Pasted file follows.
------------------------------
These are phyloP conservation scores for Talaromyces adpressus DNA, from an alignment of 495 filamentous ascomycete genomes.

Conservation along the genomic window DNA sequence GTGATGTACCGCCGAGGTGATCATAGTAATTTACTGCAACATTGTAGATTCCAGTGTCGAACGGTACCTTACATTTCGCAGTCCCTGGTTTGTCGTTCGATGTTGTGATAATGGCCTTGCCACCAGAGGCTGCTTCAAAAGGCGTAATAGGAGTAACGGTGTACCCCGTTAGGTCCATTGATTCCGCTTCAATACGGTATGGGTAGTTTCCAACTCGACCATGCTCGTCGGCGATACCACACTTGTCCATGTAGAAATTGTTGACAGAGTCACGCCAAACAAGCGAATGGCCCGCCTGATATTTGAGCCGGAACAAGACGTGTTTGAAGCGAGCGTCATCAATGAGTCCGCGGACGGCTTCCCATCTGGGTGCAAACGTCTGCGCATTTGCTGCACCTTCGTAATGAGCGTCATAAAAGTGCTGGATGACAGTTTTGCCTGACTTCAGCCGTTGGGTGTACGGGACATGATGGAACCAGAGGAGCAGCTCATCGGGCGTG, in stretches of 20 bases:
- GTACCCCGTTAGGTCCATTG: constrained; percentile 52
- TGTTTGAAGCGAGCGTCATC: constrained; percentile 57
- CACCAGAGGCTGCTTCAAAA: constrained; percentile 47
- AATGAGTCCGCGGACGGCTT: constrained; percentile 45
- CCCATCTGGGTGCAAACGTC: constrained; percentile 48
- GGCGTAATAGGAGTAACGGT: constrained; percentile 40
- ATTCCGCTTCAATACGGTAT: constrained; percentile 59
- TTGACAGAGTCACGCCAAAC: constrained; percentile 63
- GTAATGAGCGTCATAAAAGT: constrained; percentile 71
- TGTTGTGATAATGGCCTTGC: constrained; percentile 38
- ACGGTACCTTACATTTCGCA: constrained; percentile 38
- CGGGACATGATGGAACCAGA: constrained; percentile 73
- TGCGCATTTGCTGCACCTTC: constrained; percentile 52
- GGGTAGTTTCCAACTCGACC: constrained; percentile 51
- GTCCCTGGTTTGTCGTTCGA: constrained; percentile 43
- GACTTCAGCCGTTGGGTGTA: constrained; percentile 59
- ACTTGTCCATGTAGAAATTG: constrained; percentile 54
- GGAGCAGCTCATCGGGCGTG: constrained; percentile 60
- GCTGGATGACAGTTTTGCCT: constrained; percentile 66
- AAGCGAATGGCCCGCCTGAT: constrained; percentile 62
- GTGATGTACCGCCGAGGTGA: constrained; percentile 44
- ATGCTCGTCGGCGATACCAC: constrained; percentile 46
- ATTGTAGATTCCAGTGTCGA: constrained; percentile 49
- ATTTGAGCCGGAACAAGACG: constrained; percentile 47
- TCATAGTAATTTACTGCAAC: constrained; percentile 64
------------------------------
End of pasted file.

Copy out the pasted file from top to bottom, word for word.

These are phyloP conservation scores for Talaromyces adpressus DNA, from an alignment of 495 filamentous ascomycete genomes.

Conservation along the genomic window DNA sequence GTGATGTACCGCCGAGGTGATCATAGTAATTTACTGCAACATTGTAGATTCCAGTGTCGAACGGTACCTTACATTTCGCAGTCCCTGGTTTGTCGTTCGATGTTGTGATAATGGCCTTGCCACCAGAGGCTGCTTCAAAAGGCGTAATAGGAGTAACGGTGTACCCCGTTAGGTCCATTGATTCCGCTTCAATACGGTATGGGTAGTTTCCAACTCGACCATGCTCGTCGGCGATACCACACTTGTCCATGTAGAAATTGTTGACAGAGTCACGCCAAACAAGCGAATGGCCCGCCTGATATTTGAGCCGGAACAAGACGTGTTTGAAGCGAGCGTCATCAATGAGTCCGCGGACGGCTTCCCATCTGGGTGCAAACGTCTGCGCATTTGCTGCACCTTCGTAATGAGCGTCATAAAAGTGCTGGATGACAGTTTTGCCTGACTTCAGCCGTTGGGTGTACGGGACATGATGGAACCAGAGGAGCAGCTCATCGGGCGTG, in stretches of 20 bases:
- GTACCCCGTTAGGTCCATTG: constrained; percentile 52
- TGTTTGAAGCGAGCGTCATC: constrained; percentile 57
- CACCAGAGGCTGCTTCAAAA: constrained; percentile 47
- AATGAGTCCGCGGACGGCTT: constrained; percentile 45
- CCCATCTGGGTGCAAACGTC: constrained; percentile 48
- GGCGTAATAGGAGTAACGGT: constrained; percentile 40
- ATTCCGCTTCAATACGGTAT: constrained; percentile 59
- TTGACAGAGTCACGCCAAAC: constrained; percentile 63
- GTAATGAGCGTCATAAAAGT: constrained; percentile 71
- TGTTGTGATAATGGCCTTGC: constrained; percentile 38
- ACGGTACCTTACATTTCGCA: constrained; percentile 38
- CGGGACATGATGGAACCAGA: constrained; percentile 73
- TGCGCATTTGCTGCACCTTC: constrained; percentile 52
- GGGTAGTTTCCAACTCGACC: constrained; percentile 51
- GTCCCTGGTTTGTCGTTCGA: constrained; percentile 43
- GACTTCAGCCGTTGGGTGTA: constrained; percentile 59
- ACTTGTCCATGTAGAAATTG: constrained; percentile 54
- GGAGCAGCTCATCGGGCGTG: constrained; percentile 60
- GCTGGATGACAGTTTTGCCT: constrained; percentile 66
- AAGCGAATGGCCCGCCTGAT: constrained; percentile 62
- GTGATGTACCGCCGAGGTGA: constrained; percentile 44
- ATGCTCGTCGGCGATACCAC: constrained; percentile 46
- ATTGTAGATTCCAGTGTCGA: constrained; percentile 49
- ATTTGAGCCGGAACAAGACG: constrained; percentile 47
- TCATAGTAATTTACTGCAAC: constrained; percentile 64